FDA approves new treatment that uses engineered genes to treat aggressive leukemia, adding a ‘superweapon’ to the existing armamentarium against cancer


The Food and Drug Administration (FDA) agency has recently approved a revolutionary new treatment for one of the most aggressive forms of leukemia, effectively implementing the first ever gene-therapy to treat cancer in the United States.

The brand new treatment is a Chimeric Antigen Receptor (CAR) T-cell therapy created by Swiss pharma company Novartis and commercialized as Kymriah. The therapy has been approved to treat pediatric acute lymphoblastic leukemia (ALL) in patients up to the age of 25 with B-cell precursor ALL that is refractory or in second or later relapse.

ALL is a type of aggressive cancer of the white blood cells and bone marrow. The disease progresses rapidly, causing overproduction of immature white blood cells (lymphocytes), which inhibits the production of mature cells. Death will occur without quick treatment, but complete remission in children is also a typical outcome.

Kymriah uses genetically-modified cells to target a specific cancer cells in the receptor.

The process involves retrieving cells from the patient and sending them to a facility where they are genetically altered to include a new protein (CAR). The modified cells are then sent back and injected into the patient. The new cells stimulate the receptor’s immune system to target specific leukemia cells that contain the CD19 antigen.
Each single treatment is effectively ‘customized’ to every patient. Kymriah has shown astonishingly positive results in clinical trials, where 83 percent of patients treated with it achieved remission within three months.

Kymriah is not without its downsides. Its cost is rather high at present, for example. A single treatment costs $475,000, which may seem incredibly high, but it’s actually well below market expectations of around $700,000 per vial. And that price tag is for the treatment alone, it does not include hospitalization costs, or any other associated monetary outlays. On this regard, Novartis is working with health centres that provide Medicaid and Medicare facilities to iron out financial arrangements for those patients who undergo this treatment.

The new therapy may also cause severe neurological side effects in some cohorts, and the activation of CAR cells in the receptor may trigger a cytokine release syndrome (CRS). Both side effects may be fatal, but are treatable.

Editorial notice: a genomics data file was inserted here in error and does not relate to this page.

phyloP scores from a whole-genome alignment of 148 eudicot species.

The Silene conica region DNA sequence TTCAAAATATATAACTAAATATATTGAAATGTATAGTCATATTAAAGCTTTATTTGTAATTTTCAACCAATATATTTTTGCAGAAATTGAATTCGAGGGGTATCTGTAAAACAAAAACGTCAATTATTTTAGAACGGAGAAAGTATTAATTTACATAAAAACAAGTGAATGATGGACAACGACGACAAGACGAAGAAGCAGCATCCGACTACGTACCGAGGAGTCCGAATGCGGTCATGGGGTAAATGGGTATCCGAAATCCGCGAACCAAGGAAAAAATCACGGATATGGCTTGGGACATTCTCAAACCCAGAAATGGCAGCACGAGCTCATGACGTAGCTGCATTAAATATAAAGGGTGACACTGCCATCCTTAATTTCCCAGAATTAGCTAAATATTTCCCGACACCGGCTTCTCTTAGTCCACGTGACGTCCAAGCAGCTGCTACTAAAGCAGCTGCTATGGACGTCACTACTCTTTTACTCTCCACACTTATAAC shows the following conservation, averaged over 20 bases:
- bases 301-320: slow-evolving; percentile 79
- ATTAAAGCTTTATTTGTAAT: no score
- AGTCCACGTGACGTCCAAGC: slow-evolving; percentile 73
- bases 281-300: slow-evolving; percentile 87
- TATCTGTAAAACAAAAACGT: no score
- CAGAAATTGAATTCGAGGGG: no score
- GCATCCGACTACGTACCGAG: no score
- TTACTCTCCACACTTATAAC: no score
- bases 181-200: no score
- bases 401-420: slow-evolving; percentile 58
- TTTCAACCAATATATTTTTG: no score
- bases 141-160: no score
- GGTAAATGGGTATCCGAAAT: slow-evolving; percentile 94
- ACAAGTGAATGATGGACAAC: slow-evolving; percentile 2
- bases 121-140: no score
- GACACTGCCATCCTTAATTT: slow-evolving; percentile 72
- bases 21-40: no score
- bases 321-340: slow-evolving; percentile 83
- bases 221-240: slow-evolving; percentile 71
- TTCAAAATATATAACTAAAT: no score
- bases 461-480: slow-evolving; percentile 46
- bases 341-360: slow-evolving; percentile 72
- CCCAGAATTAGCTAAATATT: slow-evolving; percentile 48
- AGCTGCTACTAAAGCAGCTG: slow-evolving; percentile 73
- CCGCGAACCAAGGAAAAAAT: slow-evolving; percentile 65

Despite these issues, Kymriah has been hailed as a quantum leap forward in the fight against cancer, particularly in the treatment of ALL. Scientists are now open to new avenues of research, and may consider applying similar therapies for the treatment of other types of leukemias and solid tumours.

Scientists develop new process to induce death of cancer cells


The fight against cancer has scored a major victory today, after researchers develop a brand new process to induce the death of cancerous cells.

The new method, known as Caspase Independent Cell Death (CICD), has achieved total eradication of tumours in experimental models.

Current standard treatments for cancer patients include chemotherapy and radiotherapy, which kill off cancer cells via apoptosis.

Apoptosis is a sort of ‘programmed cell death’, where a cell is effectively induced to kill itself. This process involves proteins called caspases, which kick off the apoptosis process by breaking down the essential components needed for cell survival. The cells shrink, and as they do, they send out distress signals which are picked up by the human immune system. Macrophages (white blood cells) are then dispatched to consume the dying cell, essentially cleaning up the body. Apoptosis is often neat and leads no trace of the cell.

Despite its efficacy, apoptosis often fails to kill off all targeted cells, and crucially, the remaining cancerous cells fail to trigger an immune response, which is the reason why some types of cancer tend to reoccur.

CICD triggers cell death in such a way that the dying cell alerts the human immune system via the release of inflammatory proteins. The body responds and kills off the cancerous cells that escaped treatment.

CICD has shown great potential by inducing complete tumour regression in experimental models, and the results suggest new ways of treating cancer more effectively in the near future.

New weapon in oncology armamentarium against ovarian cancer deemed ‘biggest breakthrough in a decade’

A new experimental drug has shown extremely promising results in the treatment of metastasized ovarian cancer, with trial doctors going as far as saying that it is the ‘biggest breakthrough ten years.’

Ovarian cancer may cause few or no symptoms when it first develops, so it is commonly detected at an already advanced stage, making treatment options difficult. About a fifth of cases actually present with distant metastases, with most of these being terminal and requiring supportive or palliative care. Ovarian cancer kills an average of 4,000 people a year in the UK alone.